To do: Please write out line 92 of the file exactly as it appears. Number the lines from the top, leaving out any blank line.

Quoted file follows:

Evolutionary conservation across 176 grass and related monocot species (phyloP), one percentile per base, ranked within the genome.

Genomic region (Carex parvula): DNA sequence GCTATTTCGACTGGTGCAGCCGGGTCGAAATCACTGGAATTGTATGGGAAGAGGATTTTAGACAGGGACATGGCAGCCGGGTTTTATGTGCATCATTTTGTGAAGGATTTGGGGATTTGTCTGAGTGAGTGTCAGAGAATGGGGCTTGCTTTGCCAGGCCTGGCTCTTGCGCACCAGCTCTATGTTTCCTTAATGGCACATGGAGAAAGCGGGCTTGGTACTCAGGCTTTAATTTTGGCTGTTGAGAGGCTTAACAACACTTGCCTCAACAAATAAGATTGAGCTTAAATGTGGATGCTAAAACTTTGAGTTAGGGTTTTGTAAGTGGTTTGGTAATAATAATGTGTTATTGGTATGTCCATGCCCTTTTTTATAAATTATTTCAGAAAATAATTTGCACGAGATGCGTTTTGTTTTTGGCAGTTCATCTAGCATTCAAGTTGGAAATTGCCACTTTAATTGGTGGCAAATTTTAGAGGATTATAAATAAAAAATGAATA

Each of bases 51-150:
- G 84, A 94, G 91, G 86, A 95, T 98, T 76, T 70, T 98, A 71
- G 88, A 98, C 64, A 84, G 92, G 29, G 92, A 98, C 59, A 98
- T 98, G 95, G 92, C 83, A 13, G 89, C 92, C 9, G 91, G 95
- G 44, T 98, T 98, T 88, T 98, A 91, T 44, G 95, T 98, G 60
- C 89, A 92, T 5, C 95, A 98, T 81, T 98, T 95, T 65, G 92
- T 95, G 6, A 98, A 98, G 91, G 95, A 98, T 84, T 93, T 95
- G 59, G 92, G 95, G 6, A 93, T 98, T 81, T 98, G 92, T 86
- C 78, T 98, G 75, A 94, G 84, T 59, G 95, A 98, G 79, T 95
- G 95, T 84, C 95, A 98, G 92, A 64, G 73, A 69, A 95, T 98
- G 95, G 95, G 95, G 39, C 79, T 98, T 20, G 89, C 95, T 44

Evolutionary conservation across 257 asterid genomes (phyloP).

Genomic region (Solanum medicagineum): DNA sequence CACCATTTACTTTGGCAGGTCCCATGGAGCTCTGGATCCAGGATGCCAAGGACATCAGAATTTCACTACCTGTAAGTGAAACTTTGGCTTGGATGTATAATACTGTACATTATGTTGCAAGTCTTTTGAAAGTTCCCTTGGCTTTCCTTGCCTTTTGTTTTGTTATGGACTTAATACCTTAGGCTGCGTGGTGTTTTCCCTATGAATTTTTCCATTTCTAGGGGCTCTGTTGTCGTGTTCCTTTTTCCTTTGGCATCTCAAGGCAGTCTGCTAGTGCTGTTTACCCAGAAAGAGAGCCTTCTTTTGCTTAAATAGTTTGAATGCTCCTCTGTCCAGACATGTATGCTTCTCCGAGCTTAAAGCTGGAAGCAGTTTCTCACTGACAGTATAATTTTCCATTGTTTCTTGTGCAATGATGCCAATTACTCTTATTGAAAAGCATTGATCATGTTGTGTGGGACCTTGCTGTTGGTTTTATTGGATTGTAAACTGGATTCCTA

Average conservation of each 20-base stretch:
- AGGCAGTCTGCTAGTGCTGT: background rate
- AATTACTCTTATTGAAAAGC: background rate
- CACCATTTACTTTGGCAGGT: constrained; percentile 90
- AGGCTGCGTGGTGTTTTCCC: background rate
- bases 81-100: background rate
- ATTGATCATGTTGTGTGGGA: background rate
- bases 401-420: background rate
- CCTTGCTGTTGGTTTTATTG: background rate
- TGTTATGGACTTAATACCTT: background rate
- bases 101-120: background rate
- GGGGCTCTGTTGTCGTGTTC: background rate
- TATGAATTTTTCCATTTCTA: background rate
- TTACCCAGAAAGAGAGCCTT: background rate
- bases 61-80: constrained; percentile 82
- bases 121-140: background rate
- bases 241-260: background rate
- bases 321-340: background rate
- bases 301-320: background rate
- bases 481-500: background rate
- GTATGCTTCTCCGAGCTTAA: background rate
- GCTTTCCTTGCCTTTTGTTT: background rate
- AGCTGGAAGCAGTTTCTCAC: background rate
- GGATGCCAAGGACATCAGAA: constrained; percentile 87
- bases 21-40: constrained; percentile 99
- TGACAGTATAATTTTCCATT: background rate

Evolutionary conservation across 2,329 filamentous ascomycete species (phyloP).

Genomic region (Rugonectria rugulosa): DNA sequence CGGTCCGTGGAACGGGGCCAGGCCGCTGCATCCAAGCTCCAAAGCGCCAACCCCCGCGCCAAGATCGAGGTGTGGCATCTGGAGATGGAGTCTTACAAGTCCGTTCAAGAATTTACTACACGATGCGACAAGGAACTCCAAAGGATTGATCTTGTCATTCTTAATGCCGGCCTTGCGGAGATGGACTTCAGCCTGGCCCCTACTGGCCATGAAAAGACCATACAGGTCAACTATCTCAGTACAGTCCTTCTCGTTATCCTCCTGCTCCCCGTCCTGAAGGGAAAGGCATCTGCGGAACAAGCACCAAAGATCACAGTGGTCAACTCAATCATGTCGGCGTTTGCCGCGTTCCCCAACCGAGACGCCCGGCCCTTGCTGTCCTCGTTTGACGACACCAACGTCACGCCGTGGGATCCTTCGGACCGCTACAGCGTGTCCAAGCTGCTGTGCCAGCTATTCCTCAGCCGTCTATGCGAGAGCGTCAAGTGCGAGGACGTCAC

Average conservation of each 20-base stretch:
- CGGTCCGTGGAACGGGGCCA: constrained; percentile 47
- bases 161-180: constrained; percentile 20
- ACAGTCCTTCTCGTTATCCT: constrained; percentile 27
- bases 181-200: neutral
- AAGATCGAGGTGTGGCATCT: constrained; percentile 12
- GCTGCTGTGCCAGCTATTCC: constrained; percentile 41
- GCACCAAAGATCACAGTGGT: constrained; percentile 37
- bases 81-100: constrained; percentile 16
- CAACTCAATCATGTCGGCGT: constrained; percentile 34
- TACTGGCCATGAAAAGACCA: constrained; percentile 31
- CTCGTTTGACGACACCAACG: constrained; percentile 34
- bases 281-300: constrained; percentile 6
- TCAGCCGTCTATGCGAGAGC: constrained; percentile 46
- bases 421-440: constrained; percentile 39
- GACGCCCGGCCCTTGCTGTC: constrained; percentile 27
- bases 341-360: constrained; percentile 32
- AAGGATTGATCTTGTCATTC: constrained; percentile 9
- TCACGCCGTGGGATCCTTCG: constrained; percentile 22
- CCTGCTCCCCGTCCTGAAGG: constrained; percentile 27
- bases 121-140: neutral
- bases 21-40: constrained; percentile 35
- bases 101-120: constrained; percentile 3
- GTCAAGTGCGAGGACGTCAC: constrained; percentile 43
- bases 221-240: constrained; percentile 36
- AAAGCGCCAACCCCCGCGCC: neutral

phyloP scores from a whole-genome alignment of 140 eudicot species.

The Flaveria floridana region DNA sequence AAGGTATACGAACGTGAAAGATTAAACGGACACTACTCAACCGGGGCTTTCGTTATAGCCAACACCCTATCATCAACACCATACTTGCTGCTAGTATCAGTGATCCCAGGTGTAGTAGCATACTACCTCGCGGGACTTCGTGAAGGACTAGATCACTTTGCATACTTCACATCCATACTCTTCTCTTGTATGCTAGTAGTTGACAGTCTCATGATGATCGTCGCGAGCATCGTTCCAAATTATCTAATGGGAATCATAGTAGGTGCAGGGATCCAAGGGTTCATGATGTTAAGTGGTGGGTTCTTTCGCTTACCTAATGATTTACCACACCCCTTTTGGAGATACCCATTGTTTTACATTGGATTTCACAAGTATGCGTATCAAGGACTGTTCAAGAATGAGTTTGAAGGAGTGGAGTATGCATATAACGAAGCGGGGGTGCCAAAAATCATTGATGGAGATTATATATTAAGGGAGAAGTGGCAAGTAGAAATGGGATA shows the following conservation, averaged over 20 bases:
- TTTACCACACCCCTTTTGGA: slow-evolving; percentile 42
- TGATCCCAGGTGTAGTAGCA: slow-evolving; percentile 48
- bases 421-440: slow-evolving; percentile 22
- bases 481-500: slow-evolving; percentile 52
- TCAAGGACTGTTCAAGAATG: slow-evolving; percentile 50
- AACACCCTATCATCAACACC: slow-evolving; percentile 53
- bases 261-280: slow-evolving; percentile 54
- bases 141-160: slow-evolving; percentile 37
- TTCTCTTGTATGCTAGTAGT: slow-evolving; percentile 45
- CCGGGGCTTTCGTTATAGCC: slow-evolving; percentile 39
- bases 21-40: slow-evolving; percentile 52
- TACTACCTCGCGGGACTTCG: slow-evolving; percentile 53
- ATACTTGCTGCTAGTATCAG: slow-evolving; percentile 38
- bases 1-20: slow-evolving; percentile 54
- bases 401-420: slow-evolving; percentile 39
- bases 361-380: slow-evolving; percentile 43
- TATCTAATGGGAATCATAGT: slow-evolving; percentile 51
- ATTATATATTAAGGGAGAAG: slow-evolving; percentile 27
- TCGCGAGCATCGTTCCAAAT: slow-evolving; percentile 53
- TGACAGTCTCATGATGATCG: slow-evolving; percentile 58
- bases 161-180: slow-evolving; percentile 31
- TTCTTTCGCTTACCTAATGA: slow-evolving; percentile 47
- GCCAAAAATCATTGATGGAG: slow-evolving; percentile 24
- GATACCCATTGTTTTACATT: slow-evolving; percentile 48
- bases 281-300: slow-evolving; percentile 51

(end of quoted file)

- bases 161-180: slow-evolving; percentile 31